My favourite OS X software
I’ve spent the last couple of months getting used to my new MacBook Pro, and I must say that overall I’m really liking it. Continuing my previous posts about my mac, here are my favourite three pieces of OS X software:
This is the built-in image and PDF viewer that comes with OS X. Not very exciting, you might think, but it is actually a very powerful piece of software. As well as viewing images and PDFs (including lovely smooth scrolling and zooming) it will let you modify them in a variety of useful ways. For example, you can re-order pages in PDFs, combine two (or more) PDFs into one file, and crop PDFs and images. You can also annotate files with highlighting, texting, freehand drawings and any other type of annotation you could think of. Finally, the search feature in PDFs is the best that I’ve ever seen in a PDF reader. Yes, I sound slightly too enthusiastic about this, but I’ve never before found a free, easy-to-use piece of software that has this power when viewing and editing PDF files.
(I can’t provide a download link as it is built-in to OS X)
This is a free (ad-supported – you can pay to remove the ads) RSS feed reader for OS X. It’s fast, easy-to-use, and, most importantly, can be controlled entirely with the keyboard. It also displays pretty much everything that is in the original blog post, so if there is a YouTube video inside a blog post then you can play it from within NetNewsWire. This is one of the apps on my list to buy a license for when I have some money…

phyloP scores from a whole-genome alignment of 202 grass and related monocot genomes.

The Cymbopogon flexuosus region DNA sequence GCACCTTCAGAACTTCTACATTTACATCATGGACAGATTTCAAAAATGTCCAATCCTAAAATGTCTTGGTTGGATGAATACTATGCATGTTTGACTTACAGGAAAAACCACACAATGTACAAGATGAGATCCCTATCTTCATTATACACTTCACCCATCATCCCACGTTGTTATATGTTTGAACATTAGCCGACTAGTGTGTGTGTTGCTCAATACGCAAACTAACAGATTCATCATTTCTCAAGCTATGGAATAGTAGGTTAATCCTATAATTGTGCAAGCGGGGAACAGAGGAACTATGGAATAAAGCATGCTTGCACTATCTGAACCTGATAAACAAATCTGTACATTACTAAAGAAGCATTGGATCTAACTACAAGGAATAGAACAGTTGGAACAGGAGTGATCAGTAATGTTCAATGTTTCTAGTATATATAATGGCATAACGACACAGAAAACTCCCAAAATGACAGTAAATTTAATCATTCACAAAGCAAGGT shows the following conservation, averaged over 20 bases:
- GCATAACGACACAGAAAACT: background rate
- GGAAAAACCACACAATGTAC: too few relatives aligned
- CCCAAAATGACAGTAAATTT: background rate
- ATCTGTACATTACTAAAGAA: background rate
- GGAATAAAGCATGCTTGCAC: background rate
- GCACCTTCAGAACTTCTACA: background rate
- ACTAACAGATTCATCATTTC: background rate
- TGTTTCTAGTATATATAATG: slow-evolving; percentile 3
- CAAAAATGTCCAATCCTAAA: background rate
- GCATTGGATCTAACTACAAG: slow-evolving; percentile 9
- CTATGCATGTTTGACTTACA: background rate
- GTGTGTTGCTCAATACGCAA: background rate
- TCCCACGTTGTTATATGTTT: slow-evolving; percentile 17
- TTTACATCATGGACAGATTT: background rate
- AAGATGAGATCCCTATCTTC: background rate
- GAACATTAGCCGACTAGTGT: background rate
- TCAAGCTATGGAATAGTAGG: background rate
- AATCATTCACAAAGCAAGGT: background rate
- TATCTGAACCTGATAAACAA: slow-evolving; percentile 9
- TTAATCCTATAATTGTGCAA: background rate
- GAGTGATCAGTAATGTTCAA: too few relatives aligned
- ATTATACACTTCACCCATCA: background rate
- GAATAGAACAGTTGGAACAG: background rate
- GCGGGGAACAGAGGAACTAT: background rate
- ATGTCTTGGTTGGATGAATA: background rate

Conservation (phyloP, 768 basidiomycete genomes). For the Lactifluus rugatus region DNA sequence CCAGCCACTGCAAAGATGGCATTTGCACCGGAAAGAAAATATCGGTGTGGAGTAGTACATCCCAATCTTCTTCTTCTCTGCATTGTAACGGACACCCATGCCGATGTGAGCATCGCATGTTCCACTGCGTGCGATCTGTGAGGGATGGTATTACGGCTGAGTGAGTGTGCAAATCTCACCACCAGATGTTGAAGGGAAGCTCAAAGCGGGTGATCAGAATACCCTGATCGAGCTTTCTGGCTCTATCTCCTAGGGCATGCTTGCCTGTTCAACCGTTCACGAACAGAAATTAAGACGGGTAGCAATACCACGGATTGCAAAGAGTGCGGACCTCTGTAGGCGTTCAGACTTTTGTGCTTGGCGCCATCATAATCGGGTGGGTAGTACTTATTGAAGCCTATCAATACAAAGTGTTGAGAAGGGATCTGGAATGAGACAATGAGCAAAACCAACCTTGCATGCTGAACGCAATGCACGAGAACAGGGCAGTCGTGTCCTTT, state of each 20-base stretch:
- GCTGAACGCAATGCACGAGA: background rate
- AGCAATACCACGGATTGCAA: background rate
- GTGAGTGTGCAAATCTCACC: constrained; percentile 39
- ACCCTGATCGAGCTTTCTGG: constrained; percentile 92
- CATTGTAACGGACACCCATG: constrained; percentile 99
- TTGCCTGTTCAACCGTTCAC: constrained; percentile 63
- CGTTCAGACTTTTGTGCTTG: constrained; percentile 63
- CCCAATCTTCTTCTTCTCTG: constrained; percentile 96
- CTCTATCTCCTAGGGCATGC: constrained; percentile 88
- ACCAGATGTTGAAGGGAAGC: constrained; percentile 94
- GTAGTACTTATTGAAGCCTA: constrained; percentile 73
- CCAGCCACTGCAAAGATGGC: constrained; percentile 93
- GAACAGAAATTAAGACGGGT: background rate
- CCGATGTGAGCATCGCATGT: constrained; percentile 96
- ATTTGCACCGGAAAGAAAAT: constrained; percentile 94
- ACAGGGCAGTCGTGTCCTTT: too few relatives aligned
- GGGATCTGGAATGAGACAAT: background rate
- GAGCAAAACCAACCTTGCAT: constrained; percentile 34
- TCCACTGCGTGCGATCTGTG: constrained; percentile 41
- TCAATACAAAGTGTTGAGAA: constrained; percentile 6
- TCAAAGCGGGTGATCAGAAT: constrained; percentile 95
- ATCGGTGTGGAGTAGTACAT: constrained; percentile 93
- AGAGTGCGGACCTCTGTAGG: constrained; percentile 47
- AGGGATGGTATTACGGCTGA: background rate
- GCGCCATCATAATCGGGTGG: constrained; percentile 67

This is an unusual app, but it is incredibly useful for those of us who move around a lot with their laptops. For example, as a PhD student I spend time at home, my office at the university, other work rooms at the university (labs and so on) and various other places. Airport Location will work out where you are based on various pieces of information (such as the wireless network you’re connected to, your IP address or your geolocation information) and then change loads of OS X and application settings to make them appropriate for that location. The upshot of this is that when I get to my office my laptop is automatically muted, Skype is set to away, and my default printer is set to the local networked printer, and the opposite happens when I get home.